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For the past two years, I’ve taught a course on alternate history, the premise being to teach a general undergraduate population the basics of critical reading and American history by pairing alternate history novels with secondary historical readings, using the novels as a departure for thinking about history and its legacies in American consciousness. I focus on major moments in American history, such as the Civil War and World War II, and major issues, namely nation building, imperialism, and race. We read novels like Philip K. Dick’s TheMan in the High Castle (1962), Terry Bisson’s Fire on the Mountain (1988), Sesshu Foster’s Atomik Aztex (2005), Robin Gerber’s Eleanor vs. Ike (2008), Matt Ruff’s The Mirage (2012), and Peter Tieryas’s United States of Japan (2016). That last is particularly fun to teach because it allows students to revisit some of the themes of The Man in the High Castle, since both are about a world in which the Nazis and Japanese Empire won WWII and occupy different halves of the North American continent. But where Dick’s novel emphasizes the philosophy of history, Tieryas’s focuses on what it’s like to live and try to thrive under Japanese rule in the eponymous United States of Japan. It is a novel about ideology, the limits of radicalism, and state power.

United States of Japan (henceforth USJ) was a major success for Tieryas, a Korean-born Asian American author of two previous novels and a full-time VFX artist. USJ blends alternate history and detective mystery with aspects of cyberpunk, gaming culture, and mechas to create a generically unique story about a technologically hyper-advanced Japan and USJ in the 1980s that could have been, the American dissidents known as the George Washingtons (GWs) who might have taken issue with the state of things, and the USJ subjects betrayed and hurt by the nation they helped build. USJ follows a Tokko (secret police) agent, Akiko Tsukino, and censorship officer, Beniko Ishimura, as they attempt to solve the murder of a high-ranking military officer’s daughter, supposedly at the hands of the GWs who are planning to launch a video game that tells the story of an American victory in WWII, hoping in the process to incite some rebellion against Japanese leadership in the USJ. The Nazis are entirely peripheral to this novel, which focuses on issues internal to the USJ. The novel charts Japanese atrocities committed against civilians and the totalitarian atmosphere of a world in which censors track all data and Tokko agents kill suspects with abandon. By the end, we discover that the murdered daughter had actually sided with the GWs, just as her mother, the officer’s wife, had, and that Ishimura is something of a dissident himself (since his parents were unfairly executed by the state), despite spending the novel seemingly apathetic to all political interests.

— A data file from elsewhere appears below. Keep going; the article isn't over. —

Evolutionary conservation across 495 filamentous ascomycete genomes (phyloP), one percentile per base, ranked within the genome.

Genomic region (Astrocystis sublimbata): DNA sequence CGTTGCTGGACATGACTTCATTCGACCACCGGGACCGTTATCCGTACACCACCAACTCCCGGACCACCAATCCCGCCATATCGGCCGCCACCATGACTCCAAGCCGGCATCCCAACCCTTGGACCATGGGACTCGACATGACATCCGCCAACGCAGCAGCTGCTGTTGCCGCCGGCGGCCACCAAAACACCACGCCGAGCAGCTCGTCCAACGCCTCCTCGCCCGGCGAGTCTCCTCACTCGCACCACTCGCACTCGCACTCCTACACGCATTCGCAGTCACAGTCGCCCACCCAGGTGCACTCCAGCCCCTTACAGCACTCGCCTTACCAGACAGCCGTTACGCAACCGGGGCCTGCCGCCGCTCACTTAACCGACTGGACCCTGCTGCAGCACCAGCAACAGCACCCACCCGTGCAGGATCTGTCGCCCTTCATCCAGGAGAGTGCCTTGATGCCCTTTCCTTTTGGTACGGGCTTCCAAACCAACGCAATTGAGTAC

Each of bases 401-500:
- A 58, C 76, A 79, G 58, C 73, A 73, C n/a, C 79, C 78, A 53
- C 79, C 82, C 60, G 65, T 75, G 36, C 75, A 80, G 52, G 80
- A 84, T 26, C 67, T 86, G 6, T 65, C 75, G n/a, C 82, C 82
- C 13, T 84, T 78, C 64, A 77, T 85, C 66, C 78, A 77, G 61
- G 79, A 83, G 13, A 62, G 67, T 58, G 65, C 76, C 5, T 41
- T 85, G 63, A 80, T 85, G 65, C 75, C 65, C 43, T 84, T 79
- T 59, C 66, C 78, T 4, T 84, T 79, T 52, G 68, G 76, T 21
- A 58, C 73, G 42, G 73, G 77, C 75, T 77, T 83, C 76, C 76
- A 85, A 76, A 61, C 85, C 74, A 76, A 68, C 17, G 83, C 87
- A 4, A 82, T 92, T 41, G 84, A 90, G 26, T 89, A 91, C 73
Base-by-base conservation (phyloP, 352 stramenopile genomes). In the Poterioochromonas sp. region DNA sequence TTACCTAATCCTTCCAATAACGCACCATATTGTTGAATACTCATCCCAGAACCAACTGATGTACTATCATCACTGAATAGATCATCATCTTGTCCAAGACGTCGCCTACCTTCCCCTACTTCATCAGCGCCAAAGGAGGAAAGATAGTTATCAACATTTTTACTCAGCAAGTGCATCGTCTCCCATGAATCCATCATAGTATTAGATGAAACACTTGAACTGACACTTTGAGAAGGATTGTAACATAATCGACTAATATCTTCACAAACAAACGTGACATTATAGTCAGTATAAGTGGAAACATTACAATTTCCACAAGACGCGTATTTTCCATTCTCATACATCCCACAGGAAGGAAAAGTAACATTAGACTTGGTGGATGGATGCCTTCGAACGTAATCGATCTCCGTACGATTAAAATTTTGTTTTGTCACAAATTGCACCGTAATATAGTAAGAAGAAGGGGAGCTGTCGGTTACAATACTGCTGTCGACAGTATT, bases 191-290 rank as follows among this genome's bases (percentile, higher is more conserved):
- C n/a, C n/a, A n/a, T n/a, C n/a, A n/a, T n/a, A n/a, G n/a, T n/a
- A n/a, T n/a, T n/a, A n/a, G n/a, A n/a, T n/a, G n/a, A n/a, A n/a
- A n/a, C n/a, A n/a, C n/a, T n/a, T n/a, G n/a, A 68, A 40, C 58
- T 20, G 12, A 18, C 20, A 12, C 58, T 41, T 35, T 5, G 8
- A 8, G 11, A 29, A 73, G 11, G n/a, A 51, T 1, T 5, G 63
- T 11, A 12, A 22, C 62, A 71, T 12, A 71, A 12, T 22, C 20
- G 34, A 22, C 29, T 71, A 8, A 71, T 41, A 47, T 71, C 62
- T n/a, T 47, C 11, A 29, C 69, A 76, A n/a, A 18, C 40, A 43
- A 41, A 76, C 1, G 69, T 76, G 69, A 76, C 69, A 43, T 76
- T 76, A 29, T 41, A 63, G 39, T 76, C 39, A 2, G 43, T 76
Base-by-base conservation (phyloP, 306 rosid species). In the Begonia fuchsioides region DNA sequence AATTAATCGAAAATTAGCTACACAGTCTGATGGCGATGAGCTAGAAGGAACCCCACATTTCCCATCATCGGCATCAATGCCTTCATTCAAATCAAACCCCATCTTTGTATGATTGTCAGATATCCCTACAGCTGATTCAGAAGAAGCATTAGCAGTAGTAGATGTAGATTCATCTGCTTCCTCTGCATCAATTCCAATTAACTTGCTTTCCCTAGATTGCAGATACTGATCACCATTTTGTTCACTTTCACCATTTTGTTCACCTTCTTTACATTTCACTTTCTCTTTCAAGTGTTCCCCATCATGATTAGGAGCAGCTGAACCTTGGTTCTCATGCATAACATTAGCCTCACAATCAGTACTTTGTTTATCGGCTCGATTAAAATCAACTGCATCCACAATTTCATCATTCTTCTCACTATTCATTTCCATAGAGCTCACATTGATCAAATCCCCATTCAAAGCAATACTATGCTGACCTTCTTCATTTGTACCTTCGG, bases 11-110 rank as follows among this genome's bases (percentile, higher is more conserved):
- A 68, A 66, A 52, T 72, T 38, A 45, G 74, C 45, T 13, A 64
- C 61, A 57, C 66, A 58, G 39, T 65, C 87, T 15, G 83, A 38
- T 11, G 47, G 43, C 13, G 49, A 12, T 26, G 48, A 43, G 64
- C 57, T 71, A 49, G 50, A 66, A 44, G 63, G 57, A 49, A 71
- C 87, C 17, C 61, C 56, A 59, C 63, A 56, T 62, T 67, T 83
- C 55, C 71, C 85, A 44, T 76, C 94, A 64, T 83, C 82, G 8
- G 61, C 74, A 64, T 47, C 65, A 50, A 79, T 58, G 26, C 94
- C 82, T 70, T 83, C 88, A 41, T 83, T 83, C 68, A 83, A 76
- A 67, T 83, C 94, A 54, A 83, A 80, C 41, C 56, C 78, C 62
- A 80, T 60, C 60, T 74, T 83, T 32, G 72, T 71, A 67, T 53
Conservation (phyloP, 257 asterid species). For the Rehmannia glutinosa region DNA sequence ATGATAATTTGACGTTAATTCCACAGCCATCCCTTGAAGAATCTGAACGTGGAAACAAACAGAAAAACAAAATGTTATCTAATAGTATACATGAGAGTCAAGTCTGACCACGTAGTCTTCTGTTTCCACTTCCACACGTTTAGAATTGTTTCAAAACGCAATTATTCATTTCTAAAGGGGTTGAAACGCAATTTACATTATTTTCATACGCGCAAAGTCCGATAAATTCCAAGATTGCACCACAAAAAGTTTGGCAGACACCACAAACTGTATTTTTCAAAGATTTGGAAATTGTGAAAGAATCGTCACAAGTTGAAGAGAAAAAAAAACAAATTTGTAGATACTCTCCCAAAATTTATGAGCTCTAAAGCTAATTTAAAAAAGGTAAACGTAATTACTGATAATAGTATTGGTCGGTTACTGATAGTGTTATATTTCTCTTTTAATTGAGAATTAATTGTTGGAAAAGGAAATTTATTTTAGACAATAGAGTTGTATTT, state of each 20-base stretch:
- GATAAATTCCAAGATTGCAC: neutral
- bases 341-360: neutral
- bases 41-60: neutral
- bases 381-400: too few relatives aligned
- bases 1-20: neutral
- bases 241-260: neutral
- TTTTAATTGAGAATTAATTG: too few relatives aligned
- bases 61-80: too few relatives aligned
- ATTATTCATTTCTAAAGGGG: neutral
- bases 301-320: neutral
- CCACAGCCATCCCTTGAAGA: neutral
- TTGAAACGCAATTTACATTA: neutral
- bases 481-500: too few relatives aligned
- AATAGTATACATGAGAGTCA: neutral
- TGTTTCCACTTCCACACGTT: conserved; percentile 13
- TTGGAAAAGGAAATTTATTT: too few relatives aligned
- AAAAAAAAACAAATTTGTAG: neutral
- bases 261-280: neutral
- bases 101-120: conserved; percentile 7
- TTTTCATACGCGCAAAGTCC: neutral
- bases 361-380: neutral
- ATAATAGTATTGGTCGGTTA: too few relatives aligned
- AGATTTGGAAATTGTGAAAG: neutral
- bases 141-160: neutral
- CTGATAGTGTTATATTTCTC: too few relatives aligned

The novel ends with a major battle in San Diego against the GWs, who are essentially religious fanatics who believe their recent leader was the actual Second Coming of Christ, and who tie their religiosity to US nationalism. The novel is eerily familiar in its treatment of religious fundamentalism’s place in contemporary politics, revealing that the US is as much a locus of such religiopolitical fervor as the supposedly more fundamentalist-extremist Muslim world, and I particularly valued USJ as a novel that rejects nationalism of any sort, that casts the state and attempts to build a state as always violent, always damaging to the very people whom the state exists (in Enlightenment political theory) to protect. This timely critique of religious and nationalist ideology just on the horizon of Trump’s election and during a rightward swing for governments across the world, paired with the novel’s brilliant worldbuilding, intertextual play on Dick’s famous novel, and incorporation of contemporary gaming culture (e.g. mob-run professional game tournaments to the death) and Japanese popular culture (especially mechas) made USJ a hit with critics and fans alike. Surprisingly, USJ won no awards in the Anglophone world, but was a huge hit in the Hispanophone world, and in Japan, where Tieryas went on an extensive publicity tour and won the 2017 Seiun Award (the Japanese Nebula) for best translated novel.